A quick check-in for my Introverted Folk.
Happy countdown to the end of 2019 season!
Family, friends, social gatherings galore...
Many of my clients are introverts, and this is not necessarily a set-up for success.
This post provides some tips to help ease that post-Turkey holiday hangover as we dive right in to the holiday death-spiral. Wheeeeeee!
As the lovely Miranda would say, "Such fun!".
So put on those elastic waist trousers, enjoy your feast, and read on for tips to make it through the resulting hangover before the spiral gets tighter!
In my youth, I tended to treat feasts as an opportunity to "EAT ALL THE THINGS!".
I mean, while this is a perk, it isn't the point.
Well navigated as an adult...
I've since learned that mashed potatoes are an every day food and holidays can be about pie as a vegetable.
For me, leaving out the potatoes means twice as much pie.
Not at all because of calories, but because of the reality of my stomach only holding so.much.food.
I do so enjoy eating.
Not the point of this blog post. (But do send me pie)
Once Halloween is over, marketing kicks into high gear to herd us down the consumer path. Buy all the things! If you don't you'll ruin the holidays!
The messaging that unless we are surrounded by hallmark moments and family and friend gatherings with an over-abundance of food and gifts is well presented.
It is tempting to buy-in to the holiday social trappings.
If you don't you are "failing at your social obligations".
Instead of connection and belonging, this can leave us feeling more disconnected and discombobulated.
Today, I want you to set aside a few minutes for a quick check-in.
(Do it now if you like.)
Take a seat. Or find a sunbeam to stand in. Or get comfy however you like.
Imagine the most warm and cozy holiday gathering moment you can conjure.
It can be past, present, or imaginary (best).
In that moment, among the holiday activities, I ask you:
How are you doing?
How are YOU?
I mean you.
The You who you are in the quiet moments.
It is easy to fall back into our old habits and ways of being around people when we are surrounded by family who we see occasionally.
They may not have met the current version of us.
It is sometimes easier to play along with the former version of yourself than it is to introduce the current edition to all the folks.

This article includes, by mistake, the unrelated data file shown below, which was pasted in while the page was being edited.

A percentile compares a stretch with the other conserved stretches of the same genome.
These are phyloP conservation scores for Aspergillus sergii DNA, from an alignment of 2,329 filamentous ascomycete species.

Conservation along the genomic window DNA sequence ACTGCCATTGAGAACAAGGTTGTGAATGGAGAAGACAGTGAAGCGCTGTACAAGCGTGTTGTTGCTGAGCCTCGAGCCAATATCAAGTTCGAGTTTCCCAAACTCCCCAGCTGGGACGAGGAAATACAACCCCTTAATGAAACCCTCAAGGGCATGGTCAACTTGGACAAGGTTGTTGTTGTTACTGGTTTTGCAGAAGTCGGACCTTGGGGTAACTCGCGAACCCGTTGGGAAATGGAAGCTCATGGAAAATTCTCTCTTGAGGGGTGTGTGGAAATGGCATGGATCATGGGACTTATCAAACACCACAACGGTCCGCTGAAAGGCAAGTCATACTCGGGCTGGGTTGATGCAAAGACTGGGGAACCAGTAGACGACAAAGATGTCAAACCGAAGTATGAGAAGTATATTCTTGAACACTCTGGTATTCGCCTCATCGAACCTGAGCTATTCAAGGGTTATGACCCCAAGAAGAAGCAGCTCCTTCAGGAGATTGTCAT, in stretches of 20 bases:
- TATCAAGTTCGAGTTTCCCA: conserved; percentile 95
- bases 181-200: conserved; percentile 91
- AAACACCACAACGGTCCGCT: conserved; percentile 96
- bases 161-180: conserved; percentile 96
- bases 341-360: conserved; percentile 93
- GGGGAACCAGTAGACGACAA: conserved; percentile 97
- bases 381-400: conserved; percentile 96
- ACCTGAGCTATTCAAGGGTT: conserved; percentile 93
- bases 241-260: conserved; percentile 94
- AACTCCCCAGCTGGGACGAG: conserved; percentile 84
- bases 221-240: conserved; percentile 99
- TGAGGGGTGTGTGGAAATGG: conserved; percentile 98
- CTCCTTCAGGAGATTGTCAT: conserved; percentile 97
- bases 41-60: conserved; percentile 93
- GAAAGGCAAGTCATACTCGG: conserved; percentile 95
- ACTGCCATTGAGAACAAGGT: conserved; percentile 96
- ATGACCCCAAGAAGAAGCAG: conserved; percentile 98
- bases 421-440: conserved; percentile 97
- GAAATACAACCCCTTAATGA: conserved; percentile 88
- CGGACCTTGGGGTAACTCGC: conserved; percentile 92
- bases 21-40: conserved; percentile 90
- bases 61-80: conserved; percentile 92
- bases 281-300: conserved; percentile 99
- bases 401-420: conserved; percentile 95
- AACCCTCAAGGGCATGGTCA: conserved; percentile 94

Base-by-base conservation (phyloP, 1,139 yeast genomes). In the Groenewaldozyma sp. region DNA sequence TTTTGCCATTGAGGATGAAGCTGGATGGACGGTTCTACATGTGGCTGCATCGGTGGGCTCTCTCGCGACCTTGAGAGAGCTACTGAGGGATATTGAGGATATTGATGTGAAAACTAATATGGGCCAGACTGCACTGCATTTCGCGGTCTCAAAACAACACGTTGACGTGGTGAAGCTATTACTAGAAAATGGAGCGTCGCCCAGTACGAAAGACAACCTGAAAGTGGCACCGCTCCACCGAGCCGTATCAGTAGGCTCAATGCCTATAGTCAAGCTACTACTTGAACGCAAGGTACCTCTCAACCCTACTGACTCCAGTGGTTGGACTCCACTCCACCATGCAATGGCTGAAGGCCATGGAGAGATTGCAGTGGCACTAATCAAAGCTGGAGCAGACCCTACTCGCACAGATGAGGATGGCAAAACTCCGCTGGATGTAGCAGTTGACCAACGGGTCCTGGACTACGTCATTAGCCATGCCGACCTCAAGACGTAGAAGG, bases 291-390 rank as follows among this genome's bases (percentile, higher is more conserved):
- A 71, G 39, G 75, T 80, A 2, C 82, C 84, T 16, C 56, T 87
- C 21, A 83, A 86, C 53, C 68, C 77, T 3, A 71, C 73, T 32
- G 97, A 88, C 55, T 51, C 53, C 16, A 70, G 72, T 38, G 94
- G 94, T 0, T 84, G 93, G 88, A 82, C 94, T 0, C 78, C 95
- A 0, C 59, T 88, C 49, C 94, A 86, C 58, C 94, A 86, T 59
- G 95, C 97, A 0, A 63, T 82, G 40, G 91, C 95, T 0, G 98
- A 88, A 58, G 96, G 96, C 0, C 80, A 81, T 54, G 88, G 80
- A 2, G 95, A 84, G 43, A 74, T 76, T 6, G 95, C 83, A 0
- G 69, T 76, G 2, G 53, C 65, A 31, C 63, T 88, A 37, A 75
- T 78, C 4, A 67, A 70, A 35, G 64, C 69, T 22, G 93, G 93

Your past you isn't inauthentic.
It is a version of you that has lead to the creation of the current model.
As we grow, and as we experience different aspects of life, we are shaped and reformed into different versions of the same person.
The you inside is still you.
The outside changes are lovely and usually chosen.
The inside changes, the ones that are hidden from many people, are the ones that are sometimes too sensitive or complicated to bring to the family table.
It is okay to show a former connected version of yourself to people you see occasionally if you are not ready to bring the full glorious transition to the table.
It might not be the right venue.
It might no longer be the right people.
Be who you are comfortable being in each setting with permission, and most importantly, choice.
Choosing who you are showing up as instead of reverting unconsciously or reactively to a situation is called empowerment!
Learning boundaries is one of the ways we as adults can move through the holiday death spiral with more holiday and much less death.
Leave that party early if you need to. The people who love you will understand. The people who aren't close to you will likely not remember the absence unless a big deal is made of going.
Announcing you have another engagement at 8pm is a choice you can make.
Even if that engagement is a date with yourself in the bathtub rejuvenating after a long evening of people. Heck, especially if that date is with your own wonderful self.
If you are genuinely having fun, you can reschedule your plan.
Embrace choice and ownership of your time this holiday season.
Do what brings you, and those you love, joy.
Tea-loving awesomeness. Challenging perfectionism.